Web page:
As a recap, if you haven’t conceived, your discharge will return to being thick and dry after ovulation. However, if conception has occurred, you might notice an increase in discharge that is thin in consistency and a clear or milky white color. Just remember that every pregnancy is different, so if you don’t notice this, that doesn’t necessarily mean you’re not pregnant. Taking a pregnancy test around the day of a missed period is the best way to get an accurate answer.

    Why does it change in early pregnancy?

    During the early stages of pregnancy, your hormone levels will change, and this can affect your cervical mucus. A rise in estrogen will signal the cervix to produce more cervical mucus. This is an important process that helps to protect the fertilized egg from infections.

    When will your cervical mucus change?

    It can take a few weeks for hormones to build up after conception. This means that you may not notice any changes in your cervical mucus or experience other pregnancy signs until a few weeks after conception.

    Most common early signs of pregnancy

    If you’re wondering whether you’re pregnant, there are a number of telltale early symptoms and signs to look out for. The most common are:

    • Vaginal discharge changes
    • A missed period 
    • Experiencing nausea or vomiting or both at the same time
    • Food aversions and cravings
    • Swollen or tender breasts 
    • Spotting or light bleeding
    • Cramps
    • Mood changes
    • Fatigue 
    • Needing to pee more
    • Bloating 
    • Constipation

    Just remember that every pregnancy is unique, so you could experience all of these signs, some of these signs, or even none at all. 

    Implantation bleeding

    Sometimes — but not always — people experience implantation bleeding as an early sign of pregnancy (listed as spotting or light bleeding above). This is completely normal and happens when a fertilized egg attaches itself to the uterine lining. The bleeding can appear around the same time as your period would be expected to arrive, but it will be lighter than a normal period.

    However, if you notice heavy bleeding or experience symptoms like severe cramping, a loss of fluid or tissue from your vagina, or the disappearance of any pregnancy symptoms, it’s best to call your health care provider immediately. They can provide the necessary care and support to manage your symptoms safely.

    FAQs

    What is cervical mucus like before a period?

    Your cervix doesn’t produce much fluid before your period, so your cervical mucus will be dry and sticky around this time.

    Can you feel dry in early pregnancy?

    Every pregnancy is different, so you might not notice the increase in discharge that we mentioned above, which is completely normal. However, if your discharge is causing you any discomfort, it’s always better to be safe than sorry. Reach out to your health care provider so they can check you over and make sure everything is OK.

    Is early pregnancy discharge similar to ovulation?

    No. As we’ve seen, early pregnancy discharge is often thin, clear, and milky white, although this isn’t the case for everyone. In comparison, ovulation discharge is often slippery, like raw egg whites. If you don’t conceive, then your discharge will return to being thick and dry.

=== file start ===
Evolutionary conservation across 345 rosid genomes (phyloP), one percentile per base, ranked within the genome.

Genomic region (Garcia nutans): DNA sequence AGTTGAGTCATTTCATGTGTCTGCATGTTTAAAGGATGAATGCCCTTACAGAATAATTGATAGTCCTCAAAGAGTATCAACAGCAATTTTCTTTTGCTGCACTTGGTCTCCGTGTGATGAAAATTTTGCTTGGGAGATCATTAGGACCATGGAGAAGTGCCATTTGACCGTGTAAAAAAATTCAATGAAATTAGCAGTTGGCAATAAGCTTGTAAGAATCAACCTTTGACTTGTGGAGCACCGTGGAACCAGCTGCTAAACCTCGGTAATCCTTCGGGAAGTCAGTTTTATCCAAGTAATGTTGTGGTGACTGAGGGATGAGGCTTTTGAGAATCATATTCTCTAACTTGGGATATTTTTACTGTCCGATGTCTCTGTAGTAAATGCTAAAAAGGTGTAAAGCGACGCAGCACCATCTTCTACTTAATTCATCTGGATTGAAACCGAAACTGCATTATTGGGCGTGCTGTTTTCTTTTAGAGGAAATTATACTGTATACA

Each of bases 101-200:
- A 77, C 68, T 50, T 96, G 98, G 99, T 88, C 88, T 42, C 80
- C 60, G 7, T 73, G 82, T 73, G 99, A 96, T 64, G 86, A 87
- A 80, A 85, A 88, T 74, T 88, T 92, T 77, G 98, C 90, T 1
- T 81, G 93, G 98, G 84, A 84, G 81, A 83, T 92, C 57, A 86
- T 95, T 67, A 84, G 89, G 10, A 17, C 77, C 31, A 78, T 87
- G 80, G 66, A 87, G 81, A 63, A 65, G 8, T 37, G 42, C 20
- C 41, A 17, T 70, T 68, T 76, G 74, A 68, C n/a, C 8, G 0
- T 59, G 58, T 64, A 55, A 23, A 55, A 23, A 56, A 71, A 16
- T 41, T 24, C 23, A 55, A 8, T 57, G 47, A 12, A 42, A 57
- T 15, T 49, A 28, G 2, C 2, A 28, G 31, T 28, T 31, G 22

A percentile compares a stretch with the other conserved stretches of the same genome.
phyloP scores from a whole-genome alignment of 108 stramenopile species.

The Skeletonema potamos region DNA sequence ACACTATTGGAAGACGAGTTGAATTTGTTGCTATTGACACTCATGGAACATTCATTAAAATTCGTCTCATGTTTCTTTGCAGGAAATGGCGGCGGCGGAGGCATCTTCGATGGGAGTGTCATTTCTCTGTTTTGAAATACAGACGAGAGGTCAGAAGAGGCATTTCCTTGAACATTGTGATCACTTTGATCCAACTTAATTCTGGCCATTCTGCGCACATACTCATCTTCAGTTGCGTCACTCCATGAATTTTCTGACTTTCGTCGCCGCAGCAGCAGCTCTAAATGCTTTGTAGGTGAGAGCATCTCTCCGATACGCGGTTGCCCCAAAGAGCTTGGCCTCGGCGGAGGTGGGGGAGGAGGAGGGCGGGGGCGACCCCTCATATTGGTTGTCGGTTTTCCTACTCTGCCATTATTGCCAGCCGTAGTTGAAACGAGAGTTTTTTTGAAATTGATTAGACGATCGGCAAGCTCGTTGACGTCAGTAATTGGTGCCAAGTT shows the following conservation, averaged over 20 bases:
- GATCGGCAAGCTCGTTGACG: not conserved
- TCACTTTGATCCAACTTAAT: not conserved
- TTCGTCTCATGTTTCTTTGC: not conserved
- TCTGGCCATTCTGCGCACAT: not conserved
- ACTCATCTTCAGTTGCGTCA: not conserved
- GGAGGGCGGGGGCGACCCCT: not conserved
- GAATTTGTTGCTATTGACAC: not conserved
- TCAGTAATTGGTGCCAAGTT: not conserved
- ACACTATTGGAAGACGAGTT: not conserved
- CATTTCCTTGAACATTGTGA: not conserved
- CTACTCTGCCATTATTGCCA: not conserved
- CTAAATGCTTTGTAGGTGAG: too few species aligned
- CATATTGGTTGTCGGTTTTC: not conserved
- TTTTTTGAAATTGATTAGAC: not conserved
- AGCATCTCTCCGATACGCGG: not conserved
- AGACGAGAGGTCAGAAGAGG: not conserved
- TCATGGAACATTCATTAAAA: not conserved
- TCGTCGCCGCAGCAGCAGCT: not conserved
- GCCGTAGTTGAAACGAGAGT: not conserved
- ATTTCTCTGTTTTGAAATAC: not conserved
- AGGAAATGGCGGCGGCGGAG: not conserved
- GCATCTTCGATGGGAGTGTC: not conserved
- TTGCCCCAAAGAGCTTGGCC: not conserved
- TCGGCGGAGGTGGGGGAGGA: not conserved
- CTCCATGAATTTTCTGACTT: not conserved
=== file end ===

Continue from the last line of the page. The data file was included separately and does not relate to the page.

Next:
References

    Barad, David H. “Vaginal Discharge.” MSD Manual Consumer Version, Sep. 2022, www.msdmanuals.com/home/women-s-health-issues/symptoms-of-gynecologic-disorders/vaginal-discharge.

    “Cervical Mucus.” Cleveland Clinic, my.clevelandclinic.org/health/body/21957-cervical-mucus. Accessed 21 Sep. 2023.

    “Contraception: Hormonal Contraceptives.” InformedHealth.org, Institute for Quality and Efficiency in Health Care, 29 June 2017, www.ncbi.nlm.nih.gov/books/NBK441576/.

    “Fertility Awareness-Based Methods of Family Planning.” The American College of Obstetricians and Gynecologists, Jan. 2019, www.acog.org/womens-health/faqs/fertility-awareness-based-methods-of-family-planning.

    “Home Pregnancy Tests: Can You Trust the Results?” Mayo Clinic, 23 Dec. 2022, www.mayoclinic.org/healthy-lifestyle/getting-pregnant/in-depth/home-pregnancy-tests/art-20047940.

    “Hormones during Pregnancy.” Johns Hopkins Medicine, www.hopkinsmedicine.org/health/conditions-and-diseases/staying-healthy-during-pregnancy/hormones-during-pregnancy. Accessed 22 Sep. 2023.

    “Is Implantation Bleeding Common in Early Pregnancy?” Mayo Clinic, 19 Apr. 2022, www.mayoclinic.org/healthy-lifestyle/pregnancy-week-by-week/expert-answers/implantation-bleeding/faq-20058257.

    Kumar, Pratap, and Navneet Magon. “Hormones in Pregnancy.” Nigerian Medical Journal, vol. 53, no. 4, Oct. 2012, pp. 179–83, pubmed.ncbi.nlm.nih.gov/23661874/.

    Sobel, Jack D. “Patient Education: Vaginal Discharge in Adult Women (Beyond the Basics).” UpToDate, 13 Mar. 2023, www.uptodate.com/contents/vaginal-discharge-in-adult-women-beyond-the-basics.

    “Symptoms of Pregnancy: What Happens First.” Mayo Clinic, 3 Dec. 2021, www.mayoclinic.org/healthy-lifestyle/getting-pregnant/in-depth/symptoms-of-pregnancy/art-20043853.

    Witt, Barry.“Trying to Get Pregnant? Here’s When to Have Sex.” The American College of Obstetricians and Gynecologists, Aug. 2023, www.acog.org/womens-health/experts-and-stories/the-latest/trying-to-get-pregnant-heres-when-to-have-sex.

    “Vaginal Discharge.” Mayo Clinic, 25 Apr. 2023, www.mayoclinic.org/symptoms/vaginal-discharge/basics/definition/sym-20050825.

    “Vaginal Discharge in Pregnancy.” NHS, www.nhs.uk/pregnancy/related-conditions/common-symptoms/vaginal-discharge/. Accessed 22 Sep. 2023.

    “Vaginal Bleeding.” NHS, www.nhs.uk/pregnancy/related-conditions/common-symptoms/vaginal-bleeding/. Accessed 22 Sep. 2023.

    History of updates

    Current version (13 November 2023)

    Reviewed by Dr. Eliza Orzylowska DeBow, Obstetrician and gynecologist, Jacobi Medical Center, New York, US
    Written by Olivia Cassano

    Published (09 November 2018)